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These Cities Have the Fastest, Slowest Internet in Rural America

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The Atlanta suburb of Hampton, Georgia.boasts the fastest internet of any rural US city while Newcastle, California has the slowest, according to

The Why Axis 10 fastest and slowest cities for rural internet

Clocking an average speed of 113.6 Megabits per second (Mbps), the Atlanta suburb of Hampton, Georgia. boasts the fastest internet of any rural city in the US, according to a new report from

Based on an analysis of more than one million US internet speed tests, says the national average is 43.8 Mbps. But in rural cities (defined as having a population of less than 10,000 people and being geographically removed from an urban city), speeds are slower: 39.01 Mbps, on average.

However, some rural cities offer standout speeds that blow the national average out of the water. Following Hampton, Ga., here are the rural cities with the fastest internet, based on the site’s speed tests: Haymarket, Va. (93.1 Mbps); New Market, Md. (89.4 Mbps); Aliquippa, Pa. (82 Mbps); Warrenton, Va. (79.6 Mbps); Downingtown, Pa. (78.7 Mbps); Roanoke, Texas (77 Mbps); Harleysville, Pa. (76.9 Mbps); Red Lion, Pa. (74.6 Mbps), and Woodbridge, Va. (72.4 Mbps).

“East Coast states, on average, have faster internet speeds than anywhere else in the country,” the folks at wrote in a blog post. “Maryland has the fastest statewide average speed with 65 Mbps, and Virginia comes in third with an average of 59.3 Mbps. So it makes sense that these states would be among the fastest for rural internet as well.”

On the other end of the spectrum, Newcastle, Calif. has the slowest average internet in rural America: just 3.7 Mbps. Rounding out the top 10 rural cities with the slowest internet are: Qulin, Mo. (4.3 Mbps), Spring Hill, Kan. (4.8 Mbps); Erin, Tenn. (5 Mbps); Westphalia, Mich. (5.3 Mbps); Sylva, N.C. (5.4 Mbps); Stevensville, Mont. (5.6 Mbps); Hawaiian Ocean View, Hawaii (6.2 Mbps); Trenton, Fla. (6.3 Mbps); and Nevada City, Calif. (6.7 Mbps).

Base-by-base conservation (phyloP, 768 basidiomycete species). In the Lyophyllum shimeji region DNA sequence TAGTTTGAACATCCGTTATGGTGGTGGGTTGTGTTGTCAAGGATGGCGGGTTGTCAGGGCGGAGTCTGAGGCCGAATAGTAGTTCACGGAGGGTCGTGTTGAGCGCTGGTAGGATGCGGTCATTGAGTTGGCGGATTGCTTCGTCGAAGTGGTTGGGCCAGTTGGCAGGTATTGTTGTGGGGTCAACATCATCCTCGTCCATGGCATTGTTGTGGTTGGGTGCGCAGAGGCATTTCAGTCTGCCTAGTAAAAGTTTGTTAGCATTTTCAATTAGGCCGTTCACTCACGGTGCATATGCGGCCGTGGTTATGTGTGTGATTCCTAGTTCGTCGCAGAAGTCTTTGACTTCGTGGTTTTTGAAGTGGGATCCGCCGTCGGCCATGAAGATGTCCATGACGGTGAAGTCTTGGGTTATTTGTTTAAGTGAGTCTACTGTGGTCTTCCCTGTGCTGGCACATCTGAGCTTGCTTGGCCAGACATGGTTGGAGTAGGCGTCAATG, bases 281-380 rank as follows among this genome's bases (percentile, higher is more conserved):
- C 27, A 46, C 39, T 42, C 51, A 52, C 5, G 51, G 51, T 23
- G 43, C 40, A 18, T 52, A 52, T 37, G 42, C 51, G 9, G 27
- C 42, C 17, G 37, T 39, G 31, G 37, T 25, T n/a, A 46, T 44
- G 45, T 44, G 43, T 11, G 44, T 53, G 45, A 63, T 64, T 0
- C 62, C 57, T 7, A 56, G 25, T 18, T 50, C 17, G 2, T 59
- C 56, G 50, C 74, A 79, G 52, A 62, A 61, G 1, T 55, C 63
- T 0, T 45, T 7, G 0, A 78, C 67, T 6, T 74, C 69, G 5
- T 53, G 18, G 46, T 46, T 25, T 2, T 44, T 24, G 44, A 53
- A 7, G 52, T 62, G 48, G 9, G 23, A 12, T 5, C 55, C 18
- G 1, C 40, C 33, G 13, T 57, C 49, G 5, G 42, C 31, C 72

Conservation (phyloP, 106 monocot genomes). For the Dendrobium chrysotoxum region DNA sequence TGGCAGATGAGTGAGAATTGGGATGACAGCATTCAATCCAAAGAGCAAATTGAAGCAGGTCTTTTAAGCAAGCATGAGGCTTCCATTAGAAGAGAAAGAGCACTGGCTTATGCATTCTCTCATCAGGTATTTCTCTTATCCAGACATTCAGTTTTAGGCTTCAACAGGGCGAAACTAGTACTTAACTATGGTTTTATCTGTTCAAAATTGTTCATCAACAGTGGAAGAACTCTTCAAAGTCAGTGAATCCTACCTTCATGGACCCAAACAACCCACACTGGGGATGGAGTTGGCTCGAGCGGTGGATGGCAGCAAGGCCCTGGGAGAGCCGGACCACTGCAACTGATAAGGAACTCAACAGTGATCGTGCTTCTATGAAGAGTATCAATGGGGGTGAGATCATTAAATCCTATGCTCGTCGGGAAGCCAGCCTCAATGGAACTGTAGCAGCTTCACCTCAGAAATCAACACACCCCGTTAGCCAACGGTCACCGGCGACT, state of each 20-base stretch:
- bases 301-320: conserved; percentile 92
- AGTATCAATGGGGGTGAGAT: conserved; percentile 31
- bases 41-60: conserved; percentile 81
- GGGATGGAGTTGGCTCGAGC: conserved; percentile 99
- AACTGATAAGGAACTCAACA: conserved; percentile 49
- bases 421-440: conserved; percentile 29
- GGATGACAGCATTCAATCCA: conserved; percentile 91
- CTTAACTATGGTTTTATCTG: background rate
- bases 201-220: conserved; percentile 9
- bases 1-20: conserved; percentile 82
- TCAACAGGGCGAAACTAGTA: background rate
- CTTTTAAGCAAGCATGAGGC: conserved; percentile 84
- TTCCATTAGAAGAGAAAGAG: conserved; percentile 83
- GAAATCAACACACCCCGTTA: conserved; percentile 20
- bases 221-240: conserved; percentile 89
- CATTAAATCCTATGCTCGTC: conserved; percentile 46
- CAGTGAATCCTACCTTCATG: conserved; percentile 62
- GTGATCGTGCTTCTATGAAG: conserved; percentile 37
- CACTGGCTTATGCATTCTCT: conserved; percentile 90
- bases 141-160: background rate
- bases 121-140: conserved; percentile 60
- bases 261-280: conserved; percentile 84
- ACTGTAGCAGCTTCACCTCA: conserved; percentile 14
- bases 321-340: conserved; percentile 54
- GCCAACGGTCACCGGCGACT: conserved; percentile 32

“The most common reason for slow rural internet is that it’s expensive for internet providers to expand and update infrastructure, so it’s less financially motivating to expand to rural areas with fewer people,” wrote. “The government is trying to incentivize wider broadband rollouts to underserved areas through programs like the Connect America Fund, but there are still millions of people in rural America without access to internet fast enough to keep up with the rest of the world.”

One of the most divisive aspects of 5G network rollouts is how it will impact rural areas. Follow PCMag’s Race to 5G coverage as we track each carrier’s monthly progress nationwide.

About the Author

Angela Moscaritolo Icon

Angela MoscaritoloReporter

Angela has been a PCMag reporter since January 2012. Prior to joining the team, she worked as a reporter for SC Magazine, covering everything related to hackers and computer security. Angela has also written for The Northern Valley Suburbanite in New Jersey, The Dominion Post in West Virginia, and the Uniontown-Herald Standard in Pennsylvania. She … See Full Bio